Advice to take drugs to lower cholesterol led many Americans to pay for statins which made them diabetic and increased their cancer risk. "We got sicker and sicker,” Nissen says. "We got more and more dementia.”

Recent studies even suggest that longtime advice in favour of statins was a bad as that against saturated fat and salt, Nissen says.


Y'all know it's coming! You saw it here first.

Peter

Saturday, February 07, 2015

Ketosis and Protein

I just wanted to throw out a few comments about the inhibition of ketogenesis by protein. The obvious effect, that of stimulating gluconeogenesis, appears to be at best a partial explanation of what happens.

I've long been interested in how amino acids feed into (and are derived from) the citric acid cycle and related pathways. Clearly any amino acid which metabolises to oxaloacetate within the liver is simply going to remove that void in the citric acid cycle (oxaloacetate deficiency) which results in acetyl-CoA being diverted to ketogenesis. Aspartate is one such. Those metabolising to pyruvate are also going to do essentially the same thing. There is no need for increased gluconeogenesis in this scenario. Gluconeogenesis may happen at a increased rate. It may not. Providing a source of oxaloacetate in the liver mitochondria will stop ketogenesis, whatever gluconeogenesis does, whatever insulin does.

Personally I am very ketoadapted. I've drifted in and out of ketosis since just after that start of the current century, probably around the summer of 2001 if I recall correctly. I find carbohydrate restriction effortless. Limiting to 30-40 grams per day is easy. Protein limitation is much more difficult. With about 20grams of protein in each breakfast and a few grams derived from cream, chocolate or macadamias at lunch time this does not leave a huge allowance for meat intake at suppertime. At around 65kg bodyweight nowadays keeping to 1g/kg is not the easiest target. A decent steak and I miss it. Life is too short to stress about this, but I certainly don't eat steak every day. Urinary ketones are always there at the + or ++ level. Exercise (distance walking) usually gives +++ as does the evening meal post prandial period, unless there have been excess chips with supper or I've gone significantly over my protein limit.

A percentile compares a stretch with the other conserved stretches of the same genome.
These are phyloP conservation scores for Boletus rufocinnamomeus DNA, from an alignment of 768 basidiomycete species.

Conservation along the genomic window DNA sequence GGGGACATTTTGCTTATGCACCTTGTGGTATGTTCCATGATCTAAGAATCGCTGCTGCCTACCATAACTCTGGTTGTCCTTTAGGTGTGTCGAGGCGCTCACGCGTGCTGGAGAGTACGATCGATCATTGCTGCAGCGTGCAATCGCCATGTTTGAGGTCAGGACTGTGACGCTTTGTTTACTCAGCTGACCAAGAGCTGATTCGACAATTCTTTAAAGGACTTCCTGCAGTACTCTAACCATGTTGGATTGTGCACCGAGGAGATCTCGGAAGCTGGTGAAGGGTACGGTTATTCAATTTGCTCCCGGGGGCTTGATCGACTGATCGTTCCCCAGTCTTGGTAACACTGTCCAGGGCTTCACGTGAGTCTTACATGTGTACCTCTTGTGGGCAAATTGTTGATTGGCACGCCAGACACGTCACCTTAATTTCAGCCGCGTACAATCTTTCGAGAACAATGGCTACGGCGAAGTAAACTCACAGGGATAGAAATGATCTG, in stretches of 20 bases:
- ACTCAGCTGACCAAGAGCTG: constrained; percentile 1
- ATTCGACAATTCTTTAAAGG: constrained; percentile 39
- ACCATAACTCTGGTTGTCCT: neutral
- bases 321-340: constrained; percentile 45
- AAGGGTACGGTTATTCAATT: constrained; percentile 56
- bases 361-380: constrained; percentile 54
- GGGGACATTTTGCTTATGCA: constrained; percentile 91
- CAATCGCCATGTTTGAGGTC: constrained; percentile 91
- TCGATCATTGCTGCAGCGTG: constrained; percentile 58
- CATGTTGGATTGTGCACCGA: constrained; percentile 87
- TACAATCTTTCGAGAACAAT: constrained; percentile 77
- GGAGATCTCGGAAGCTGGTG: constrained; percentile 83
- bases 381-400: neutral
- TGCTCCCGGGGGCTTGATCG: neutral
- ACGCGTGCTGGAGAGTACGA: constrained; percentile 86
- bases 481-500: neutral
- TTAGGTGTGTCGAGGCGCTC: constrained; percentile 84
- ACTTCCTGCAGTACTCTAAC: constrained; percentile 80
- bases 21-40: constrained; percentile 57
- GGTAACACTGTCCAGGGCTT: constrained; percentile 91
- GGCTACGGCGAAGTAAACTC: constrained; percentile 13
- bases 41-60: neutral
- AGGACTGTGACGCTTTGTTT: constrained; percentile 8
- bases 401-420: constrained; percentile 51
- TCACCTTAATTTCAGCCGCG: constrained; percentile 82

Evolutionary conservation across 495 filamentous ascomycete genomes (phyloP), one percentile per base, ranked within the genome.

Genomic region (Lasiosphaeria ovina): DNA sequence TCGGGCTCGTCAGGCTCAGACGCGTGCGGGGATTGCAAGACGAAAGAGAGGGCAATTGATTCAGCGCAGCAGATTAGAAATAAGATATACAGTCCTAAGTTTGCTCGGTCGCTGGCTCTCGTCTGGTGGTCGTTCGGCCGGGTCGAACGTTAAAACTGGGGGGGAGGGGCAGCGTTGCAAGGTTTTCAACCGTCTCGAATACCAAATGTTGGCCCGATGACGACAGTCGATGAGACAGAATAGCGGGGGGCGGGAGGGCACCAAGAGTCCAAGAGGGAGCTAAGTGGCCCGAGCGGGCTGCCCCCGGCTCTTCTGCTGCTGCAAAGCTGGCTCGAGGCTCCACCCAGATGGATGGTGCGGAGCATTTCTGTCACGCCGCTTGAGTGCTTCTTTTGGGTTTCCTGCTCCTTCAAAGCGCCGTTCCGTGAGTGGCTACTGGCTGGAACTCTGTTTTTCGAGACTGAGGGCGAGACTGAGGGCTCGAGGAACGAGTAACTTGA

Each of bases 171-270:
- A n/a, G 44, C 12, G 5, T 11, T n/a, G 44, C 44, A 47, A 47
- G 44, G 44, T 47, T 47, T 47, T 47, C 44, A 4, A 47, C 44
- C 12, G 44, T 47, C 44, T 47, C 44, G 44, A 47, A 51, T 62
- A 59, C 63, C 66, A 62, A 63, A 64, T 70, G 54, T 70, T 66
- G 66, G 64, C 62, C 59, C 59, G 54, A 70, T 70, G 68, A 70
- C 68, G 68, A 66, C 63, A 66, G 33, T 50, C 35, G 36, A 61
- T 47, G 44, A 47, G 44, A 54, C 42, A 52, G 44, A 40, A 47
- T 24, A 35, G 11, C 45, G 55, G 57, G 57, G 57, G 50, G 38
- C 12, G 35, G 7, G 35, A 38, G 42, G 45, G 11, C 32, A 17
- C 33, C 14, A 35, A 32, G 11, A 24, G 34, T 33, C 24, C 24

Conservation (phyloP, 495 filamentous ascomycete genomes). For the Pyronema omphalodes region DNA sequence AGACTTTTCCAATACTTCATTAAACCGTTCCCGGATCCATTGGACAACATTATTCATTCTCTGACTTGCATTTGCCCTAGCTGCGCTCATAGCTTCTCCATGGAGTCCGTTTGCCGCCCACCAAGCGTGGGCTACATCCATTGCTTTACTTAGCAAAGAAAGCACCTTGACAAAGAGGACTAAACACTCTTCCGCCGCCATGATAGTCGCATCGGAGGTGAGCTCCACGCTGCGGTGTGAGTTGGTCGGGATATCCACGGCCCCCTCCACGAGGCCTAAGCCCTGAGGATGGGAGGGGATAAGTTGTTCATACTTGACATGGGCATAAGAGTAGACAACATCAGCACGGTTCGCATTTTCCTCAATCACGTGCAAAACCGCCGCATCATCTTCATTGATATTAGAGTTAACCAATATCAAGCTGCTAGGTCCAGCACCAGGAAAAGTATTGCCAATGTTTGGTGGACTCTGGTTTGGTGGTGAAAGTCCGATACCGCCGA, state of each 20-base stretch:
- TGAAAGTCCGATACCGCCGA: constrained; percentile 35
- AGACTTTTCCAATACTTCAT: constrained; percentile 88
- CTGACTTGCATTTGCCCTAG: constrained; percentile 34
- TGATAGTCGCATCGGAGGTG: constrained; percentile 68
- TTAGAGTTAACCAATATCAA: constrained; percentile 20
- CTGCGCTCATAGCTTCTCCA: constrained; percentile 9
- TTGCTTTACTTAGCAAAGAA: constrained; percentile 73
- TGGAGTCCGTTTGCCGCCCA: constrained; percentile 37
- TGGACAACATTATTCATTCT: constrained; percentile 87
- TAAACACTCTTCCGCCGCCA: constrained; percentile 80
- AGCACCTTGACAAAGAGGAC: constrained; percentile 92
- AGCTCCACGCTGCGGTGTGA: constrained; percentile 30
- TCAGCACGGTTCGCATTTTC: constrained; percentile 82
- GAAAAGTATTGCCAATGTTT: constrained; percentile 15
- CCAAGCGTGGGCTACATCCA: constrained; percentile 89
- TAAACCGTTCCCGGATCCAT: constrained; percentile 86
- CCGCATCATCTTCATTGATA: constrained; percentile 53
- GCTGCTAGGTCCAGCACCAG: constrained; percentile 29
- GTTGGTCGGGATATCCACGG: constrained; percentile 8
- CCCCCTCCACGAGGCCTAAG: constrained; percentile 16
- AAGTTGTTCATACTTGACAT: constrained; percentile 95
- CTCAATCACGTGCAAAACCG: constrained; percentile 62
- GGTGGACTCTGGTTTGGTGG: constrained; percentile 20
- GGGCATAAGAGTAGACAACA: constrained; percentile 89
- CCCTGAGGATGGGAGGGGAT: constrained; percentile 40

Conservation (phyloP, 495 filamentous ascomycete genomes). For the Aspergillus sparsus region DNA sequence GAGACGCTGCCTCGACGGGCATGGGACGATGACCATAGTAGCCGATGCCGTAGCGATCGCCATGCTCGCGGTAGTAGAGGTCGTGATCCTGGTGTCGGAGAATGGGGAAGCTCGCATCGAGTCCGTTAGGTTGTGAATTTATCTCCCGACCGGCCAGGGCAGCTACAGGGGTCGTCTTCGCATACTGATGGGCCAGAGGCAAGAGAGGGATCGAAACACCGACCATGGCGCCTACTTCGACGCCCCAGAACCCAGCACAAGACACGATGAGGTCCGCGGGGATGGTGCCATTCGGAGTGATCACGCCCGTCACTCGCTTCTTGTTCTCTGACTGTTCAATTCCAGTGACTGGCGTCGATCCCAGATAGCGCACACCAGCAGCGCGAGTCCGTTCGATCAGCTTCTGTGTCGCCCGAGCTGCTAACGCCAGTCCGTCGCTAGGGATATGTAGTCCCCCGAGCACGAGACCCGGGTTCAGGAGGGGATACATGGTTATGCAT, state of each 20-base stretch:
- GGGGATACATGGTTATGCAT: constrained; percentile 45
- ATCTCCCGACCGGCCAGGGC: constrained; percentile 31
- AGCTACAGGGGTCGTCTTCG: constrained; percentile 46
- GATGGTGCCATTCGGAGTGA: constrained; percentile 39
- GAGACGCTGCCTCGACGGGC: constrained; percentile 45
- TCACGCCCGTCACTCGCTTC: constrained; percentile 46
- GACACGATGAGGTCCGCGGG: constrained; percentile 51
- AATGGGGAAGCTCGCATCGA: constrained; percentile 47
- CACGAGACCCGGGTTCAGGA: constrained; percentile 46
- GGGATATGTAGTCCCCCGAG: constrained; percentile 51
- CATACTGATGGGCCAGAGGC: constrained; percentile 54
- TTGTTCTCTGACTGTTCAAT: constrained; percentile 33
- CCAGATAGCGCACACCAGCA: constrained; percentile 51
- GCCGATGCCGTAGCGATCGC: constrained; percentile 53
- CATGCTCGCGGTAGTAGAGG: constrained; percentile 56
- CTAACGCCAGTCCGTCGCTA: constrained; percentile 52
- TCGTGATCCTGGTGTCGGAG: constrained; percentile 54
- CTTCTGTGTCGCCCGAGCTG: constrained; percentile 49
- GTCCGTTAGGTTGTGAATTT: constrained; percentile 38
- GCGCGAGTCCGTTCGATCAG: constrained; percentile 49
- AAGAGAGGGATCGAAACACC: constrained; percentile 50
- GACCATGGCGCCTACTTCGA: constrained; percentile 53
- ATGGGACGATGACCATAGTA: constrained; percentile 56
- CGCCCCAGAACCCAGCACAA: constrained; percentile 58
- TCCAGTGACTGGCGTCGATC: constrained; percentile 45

So I've limited protein, mildly, for years. My degree of keto adaptation still allows free generation of ketone bodies, certainly to a level where I can detect acetoacetate in my urine.

For some reason the concept of amino acids being derivatives of (and inputs towards) the TCA pulls me back to Nick Lane's ideas, the origin of life and the throwing together of metabolism. I'm willing to buy the reduction of CO2 by H2 to give formate as the starting point of metabolism. There is an energetic cost to this initial step but once going it's all down hill, energetically, to pyruvate. Many amino acids are formed from pyruvate and close derivatives. This makes sense. Evolution doesn't plan but does progress within the framework of what is available.

In modern biology DNA doesn't do very much other than replicate (I simplify). RNA is much more active, it carries the message out, assembles itself in to ribosomes and does all of the picking and choosing of amino acids etc to make a protein. I like to think of DNA as a rather stable "hard copy" of the information which was originally carried by the less stable RNA. As such DNA is the fossilisation of the amino acid preferences of primordial RNA. Written in to DNA are the remnants of what was probably a chemical associations of RNA with specific amino acids. If DNA specifies a cytosine at the start of a triplet then the amino acid chosen via transport RNA will be derived from alpha-ketoglutarate, if an adenine the coded amino acid will be oxaloacetate derived, if thymine it comes from pyruvate and if guanine the amino acid will be derived from any one of several possible small molecules. The second base specifies how hydrophobic/hydrophilic the chosen amino acid might be and these two cover a high proportion of the biological amino acids. The third base is degenerate, i.e. it doesn’t carry any specific information but does allow a wider pool of amino acids to be selected.

I'm afraid this is all rather cool to me.